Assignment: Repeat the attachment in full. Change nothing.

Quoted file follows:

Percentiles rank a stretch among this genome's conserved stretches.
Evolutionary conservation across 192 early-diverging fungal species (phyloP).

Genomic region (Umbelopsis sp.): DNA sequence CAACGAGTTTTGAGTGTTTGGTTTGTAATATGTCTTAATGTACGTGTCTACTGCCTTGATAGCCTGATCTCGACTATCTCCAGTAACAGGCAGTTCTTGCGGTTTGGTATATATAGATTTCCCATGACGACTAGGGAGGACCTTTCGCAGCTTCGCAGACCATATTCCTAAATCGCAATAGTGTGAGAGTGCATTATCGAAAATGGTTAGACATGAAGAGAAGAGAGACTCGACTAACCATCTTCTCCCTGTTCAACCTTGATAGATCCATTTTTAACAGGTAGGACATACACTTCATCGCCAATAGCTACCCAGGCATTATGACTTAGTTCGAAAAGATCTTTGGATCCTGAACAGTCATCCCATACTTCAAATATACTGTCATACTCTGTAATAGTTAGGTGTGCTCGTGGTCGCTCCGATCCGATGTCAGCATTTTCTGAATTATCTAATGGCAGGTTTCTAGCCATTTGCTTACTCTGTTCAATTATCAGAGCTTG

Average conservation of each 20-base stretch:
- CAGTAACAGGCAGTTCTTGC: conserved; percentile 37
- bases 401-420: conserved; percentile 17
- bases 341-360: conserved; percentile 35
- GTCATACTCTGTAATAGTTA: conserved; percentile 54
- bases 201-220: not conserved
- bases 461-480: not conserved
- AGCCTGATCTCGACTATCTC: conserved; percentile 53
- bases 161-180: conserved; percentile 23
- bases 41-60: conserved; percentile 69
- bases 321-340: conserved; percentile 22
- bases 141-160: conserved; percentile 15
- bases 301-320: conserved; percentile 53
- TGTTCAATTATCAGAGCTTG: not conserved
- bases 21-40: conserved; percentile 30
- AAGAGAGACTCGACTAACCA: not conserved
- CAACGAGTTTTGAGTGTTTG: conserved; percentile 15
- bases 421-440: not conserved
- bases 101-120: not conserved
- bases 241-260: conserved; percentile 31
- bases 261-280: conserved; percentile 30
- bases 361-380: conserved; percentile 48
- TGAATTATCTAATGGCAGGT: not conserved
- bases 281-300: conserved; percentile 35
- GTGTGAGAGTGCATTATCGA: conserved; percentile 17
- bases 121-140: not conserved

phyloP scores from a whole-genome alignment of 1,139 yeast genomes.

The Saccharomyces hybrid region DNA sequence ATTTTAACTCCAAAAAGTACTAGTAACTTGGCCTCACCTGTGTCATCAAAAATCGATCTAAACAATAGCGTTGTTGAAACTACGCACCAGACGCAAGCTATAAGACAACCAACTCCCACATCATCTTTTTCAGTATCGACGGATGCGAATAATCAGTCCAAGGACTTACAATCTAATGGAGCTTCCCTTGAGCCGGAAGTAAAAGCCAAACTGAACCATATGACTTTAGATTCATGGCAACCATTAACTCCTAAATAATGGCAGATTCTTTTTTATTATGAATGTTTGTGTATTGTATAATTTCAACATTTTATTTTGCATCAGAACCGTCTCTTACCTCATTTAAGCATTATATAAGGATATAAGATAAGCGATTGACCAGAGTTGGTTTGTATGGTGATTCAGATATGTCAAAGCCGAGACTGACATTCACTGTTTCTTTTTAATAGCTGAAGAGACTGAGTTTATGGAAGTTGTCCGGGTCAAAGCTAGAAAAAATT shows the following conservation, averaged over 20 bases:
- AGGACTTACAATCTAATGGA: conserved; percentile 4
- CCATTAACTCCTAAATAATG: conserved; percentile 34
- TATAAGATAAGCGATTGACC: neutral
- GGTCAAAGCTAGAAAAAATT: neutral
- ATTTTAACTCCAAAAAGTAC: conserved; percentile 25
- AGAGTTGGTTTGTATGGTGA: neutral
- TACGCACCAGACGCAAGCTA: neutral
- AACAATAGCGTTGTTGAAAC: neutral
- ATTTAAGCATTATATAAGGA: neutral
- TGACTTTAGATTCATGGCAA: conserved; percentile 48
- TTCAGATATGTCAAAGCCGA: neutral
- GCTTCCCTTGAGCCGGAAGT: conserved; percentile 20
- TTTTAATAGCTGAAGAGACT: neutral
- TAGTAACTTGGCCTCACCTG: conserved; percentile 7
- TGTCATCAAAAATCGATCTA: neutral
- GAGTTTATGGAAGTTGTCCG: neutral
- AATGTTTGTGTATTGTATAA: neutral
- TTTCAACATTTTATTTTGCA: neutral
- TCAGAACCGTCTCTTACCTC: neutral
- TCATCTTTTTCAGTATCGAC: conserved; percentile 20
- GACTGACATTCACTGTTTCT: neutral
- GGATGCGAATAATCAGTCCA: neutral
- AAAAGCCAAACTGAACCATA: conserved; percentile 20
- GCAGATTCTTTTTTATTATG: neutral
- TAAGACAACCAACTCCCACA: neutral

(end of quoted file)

Percentiles rank a stretch among this genome's conserved stretches.
Evolutionary conservation across 192 early-diverging fungal species (phyloP).

Genomic region (Umbelopsis sp.): DNA sequence CAACGAGTTTTGAGTGTTTGGTTTGTAATATGTCTTAATGTACGTGTCTACTGCCTTGATAGCCTGATCTCGACTATCTCCAGTAACAGGCAGTTCTTGCGGTTTGGTATATATAGATTTCCCATGACGACTAGGGAGGACCTTTCGCAGCTTCGCAGACCATATTCCTAAATCGCAATAGTGTGAGAGTGCATTATCGAAAATGGTTAGACATGAAGAGAAGAGAGACTCGACTAACCATCTTCTCCCTGTTCAACCTTGATAGATCCATTTTTAACAGGTAGGACATACACTTCATCGCCAATAGCTACCCAGGCATTATGACTTAGTTCGAAAAGATCTTTGGATCCTGAACAGTCATCCCATACTTCAAATATACTGTCATACTCTGTAATAGTTAGGTGTGCTCGTGGTCGCTCCGATCCGATGTCAGCATTTTCTGAATTATCTAATGGCAGGTTTCTAGCCATTTGCTTACTCTGTTCAATTATCAGAGCTTG

Average conservation of each 20-base stretch:
- CAGTAACAGGCAGTTCTTGC: conserved; percentile 37
- bases 401-420: conserved; percentile 17
- bases 341-360: conserved; percentile 35
- GTCATACTCTGTAATAGTTA: conserved; percentile 54
- bases 201-220: not conserved
- bases 461-480: not conserved
- AGCCTGATCTCGACTATCTC: conserved; percentile 53
- bases 161-180: conserved; percentile 23
- bases 41-60: conserved; percentile 69
- bases 321-340: conserved; percentile 22
- bases 141-160: conserved; percentile 15
- bases 301-320: conserved; percentile 53
- TGTTCAATTATCAGAGCTTG: not conserved
- bases 21-40: conserved; percentile 30
- AAGAGAGACTCGACTAACCA: not conserved
- CAACGAGTTTTGAGTGTTTG: conserved; percentile 15
- bases 421-440: not conserved
- bases 101-120: not conserved
- bases 241-260: conserved; percentile 31
- bases 261-280: conserved; percentile 30
- bases 361-380: conserved; percentile 48
- TGAATTATCTAATGGCAGGT: not conserved
- bases 281-300: conserved; percentile 35
- GTGTGAGAGTGCATTATCGA: conserved; percentile 17
- bases 121-140: not conserved

phyloP scores from a whole-genome alignment of 1,139 yeast genomes.

The Saccharomyces hybrid region DNA sequence ATTTTAACTCCAAAAAGTACTAGTAACTTGGCCTCACCTGTGTCATCAAAAATCGATCTAAACAATAGCGTTGTTGAAACTACGCACCAGACGCAAGCTATAAGACAACCAACTCCCACATCATCTTTTTCAGTATCGACGGATGCGAATAATCAGTCCAAGGACTTACAATCTAATGGAGCTTCCCTTGAGCCGGAAGTAAAAGCCAAACTGAACCATATGACTTTAGATTCATGGCAACCATTAACTCCTAAATAATGGCAGATTCTTTTTTATTATGAATGTTTGTGTATTGTATAATTTCAACATTTTATTTTGCATCAGAACCGTCTCTTACCTCATTTAAGCATTATATAAGGATATAAGATAAGCGATTGACCAGAGTTGGTTTGTATGGTGATTCAGATATGTCAAAGCCGAGACTGACATTCACTGTTTCTTTTTAATAGCTGAAGAGACTGAGTTTATGGAAGTTGTCCGGGTCAAAGCTAGAAAAAATT shows the following conservation, averaged over 20 bases:
- AGGACTTACAATCTAATGGA: conserved; percentile 4
- CCATTAACTCCTAAATAATG: conserved; percentile 34
- TATAAGATAAGCGATTGACC: neutral
- GGTCAAAGCTAGAAAAAATT: neutral
- ATTTTAACTCCAAAAAGTAC: conserved; percentile 25
- AGAGTTGGTTTGTATGGTGA: neutral
- TACGCACCAGACGCAAGCTA: neutral
- AACAATAGCGTTGTTGAAAC: neutral
- ATTTAAGCATTATATAAGGA: neutral
- TGACTTTAGATTCATGGCAA: conserved; percentile 48
- TTCAGATATGTCAAAGCCGA: neutral
- GCTTCCCTTGAGCCGGAAGT: conserved; percentile 20
- TTTTAATAGCTGAAGAGACT: neutral
- TAGTAACTTGGCCTCACCTG: conserved; percentile 7
- TGTCATCAAAAATCGATCTA: neutral
- GAGTTTATGGAAGTTGTCCG: neutral
- AATGTTTGTGTATTGTATAA: neutral
- TTTCAACATTTTATTTTGCA: neutral
- TCAGAACCGTCTCTTACCTC: neutral
- TCATCTTTTTCAGTATCGAC: conserved; percentile 20
- GACTGACATTCACTGTTTCT: neutral
- GGATGCGAATAATCAGTCCA: neutral
- AAAAGCCAAACTGAACCATA: conserved; percentile 20
- GCAGATTCTTTTTTATTATG: neutral
- TAAGACAACCAACTCCCACA: neutral